Whether a dog gives a friendly yap or an angry snarl, a baby can tell how the pooch is feeling.
A new study conducted by researchers at Brigham Young University in the US found that infants - some just six-months old - could match the sound of a happy bark with a photo of a dog that looked friendly. The youngsters paired an angry growl with a photo of a threatening-looking dog.
Those results indicate that long before infants learn to talk, babies recognise and respond to the tone of what's going on around them.
"Infants enter the world with a large capacity for recognising emotion," said psychology professor Ross Flom, lead author of the study published in Developmental Psychology. "Infants many not understand what you say, but they know how you say it. They pick up on emotional cues, even in the first six months."
The findings are just another piece of the brain development puzzle.
"Within the first two years of life we have more rapid changes in our development than at any time in our life," Prof Flom said.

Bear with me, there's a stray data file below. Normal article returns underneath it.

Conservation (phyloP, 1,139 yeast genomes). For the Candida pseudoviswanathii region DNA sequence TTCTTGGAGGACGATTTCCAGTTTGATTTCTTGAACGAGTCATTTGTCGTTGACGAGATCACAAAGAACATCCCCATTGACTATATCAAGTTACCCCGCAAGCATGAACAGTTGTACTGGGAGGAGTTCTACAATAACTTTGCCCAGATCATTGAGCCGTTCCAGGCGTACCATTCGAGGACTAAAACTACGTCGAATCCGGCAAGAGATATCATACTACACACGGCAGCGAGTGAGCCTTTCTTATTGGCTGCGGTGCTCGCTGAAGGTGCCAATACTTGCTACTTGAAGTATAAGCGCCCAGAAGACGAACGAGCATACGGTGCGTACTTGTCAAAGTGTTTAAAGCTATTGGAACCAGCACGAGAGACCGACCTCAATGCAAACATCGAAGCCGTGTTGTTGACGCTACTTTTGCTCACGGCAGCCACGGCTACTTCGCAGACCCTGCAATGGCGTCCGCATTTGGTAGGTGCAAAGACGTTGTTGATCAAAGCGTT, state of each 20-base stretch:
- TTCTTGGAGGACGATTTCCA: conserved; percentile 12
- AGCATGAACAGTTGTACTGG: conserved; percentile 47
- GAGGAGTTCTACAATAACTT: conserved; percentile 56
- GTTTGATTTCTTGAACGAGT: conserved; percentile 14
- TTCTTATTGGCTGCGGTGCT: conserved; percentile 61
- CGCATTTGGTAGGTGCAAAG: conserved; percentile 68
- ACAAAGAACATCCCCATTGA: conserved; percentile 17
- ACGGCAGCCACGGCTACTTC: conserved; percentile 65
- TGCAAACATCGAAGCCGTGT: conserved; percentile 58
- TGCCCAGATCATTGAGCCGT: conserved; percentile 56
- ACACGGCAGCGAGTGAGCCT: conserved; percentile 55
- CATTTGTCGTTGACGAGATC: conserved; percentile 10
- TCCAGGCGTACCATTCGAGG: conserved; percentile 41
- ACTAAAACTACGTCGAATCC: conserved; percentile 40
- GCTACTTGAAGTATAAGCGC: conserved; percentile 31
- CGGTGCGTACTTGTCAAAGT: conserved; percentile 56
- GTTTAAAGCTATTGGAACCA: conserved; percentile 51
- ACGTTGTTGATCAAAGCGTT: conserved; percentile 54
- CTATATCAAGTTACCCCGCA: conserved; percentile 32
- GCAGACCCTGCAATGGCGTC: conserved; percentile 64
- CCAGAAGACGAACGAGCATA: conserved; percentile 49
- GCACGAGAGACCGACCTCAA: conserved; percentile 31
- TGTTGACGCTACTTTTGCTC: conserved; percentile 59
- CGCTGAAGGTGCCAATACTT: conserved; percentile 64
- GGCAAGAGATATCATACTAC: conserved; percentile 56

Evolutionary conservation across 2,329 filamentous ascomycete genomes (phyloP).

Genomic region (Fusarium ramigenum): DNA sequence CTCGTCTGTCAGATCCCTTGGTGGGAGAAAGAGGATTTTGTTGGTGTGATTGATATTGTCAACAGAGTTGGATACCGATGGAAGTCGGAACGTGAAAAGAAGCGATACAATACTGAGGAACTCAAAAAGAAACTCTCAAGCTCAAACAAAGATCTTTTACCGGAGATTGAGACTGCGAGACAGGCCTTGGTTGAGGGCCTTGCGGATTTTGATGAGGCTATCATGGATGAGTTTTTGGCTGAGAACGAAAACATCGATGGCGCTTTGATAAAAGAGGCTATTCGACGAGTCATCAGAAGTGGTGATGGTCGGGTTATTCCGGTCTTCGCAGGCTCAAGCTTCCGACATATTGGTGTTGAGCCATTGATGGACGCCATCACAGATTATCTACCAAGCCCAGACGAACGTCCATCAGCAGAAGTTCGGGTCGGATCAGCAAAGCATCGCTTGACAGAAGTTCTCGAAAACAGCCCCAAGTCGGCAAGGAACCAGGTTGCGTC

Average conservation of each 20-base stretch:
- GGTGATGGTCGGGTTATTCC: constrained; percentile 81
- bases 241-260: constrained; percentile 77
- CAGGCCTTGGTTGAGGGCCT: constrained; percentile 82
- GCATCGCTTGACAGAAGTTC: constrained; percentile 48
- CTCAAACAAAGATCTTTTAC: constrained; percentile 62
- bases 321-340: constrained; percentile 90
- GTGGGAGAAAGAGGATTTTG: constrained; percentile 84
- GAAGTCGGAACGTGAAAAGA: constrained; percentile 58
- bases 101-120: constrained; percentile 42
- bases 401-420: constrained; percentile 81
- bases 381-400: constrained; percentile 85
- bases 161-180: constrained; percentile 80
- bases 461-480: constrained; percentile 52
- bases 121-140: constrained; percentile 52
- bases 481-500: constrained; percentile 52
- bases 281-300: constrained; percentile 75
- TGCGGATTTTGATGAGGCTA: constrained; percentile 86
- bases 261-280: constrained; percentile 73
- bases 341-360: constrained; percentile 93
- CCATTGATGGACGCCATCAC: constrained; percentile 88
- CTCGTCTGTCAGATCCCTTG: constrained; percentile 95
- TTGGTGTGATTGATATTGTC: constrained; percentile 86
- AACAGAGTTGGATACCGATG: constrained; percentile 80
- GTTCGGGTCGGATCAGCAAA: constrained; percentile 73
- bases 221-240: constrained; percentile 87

"We learn to talk, walk, think and develop an awareness of other people.
"We are trying to uncover how we master so much in a short amount of time. Young infants have a remarkable ability to recognise affect (emotion) not only human faces and voices but in a wide variety of contexts."
Dogs were chosen for the experiment because they are highly communicative in both facial expression and bark, he said. More than 125 children, ranging in age from six-to-24-months, took part.
Alan Fogel, a professor of psychology at the University of Utah who wasn't involved in the research, said the study fits with previous studies that show babies are able to match up human faces and voices.
"Recognising the emotions of other people and other species is highly relevant to our ability to survive in the world."
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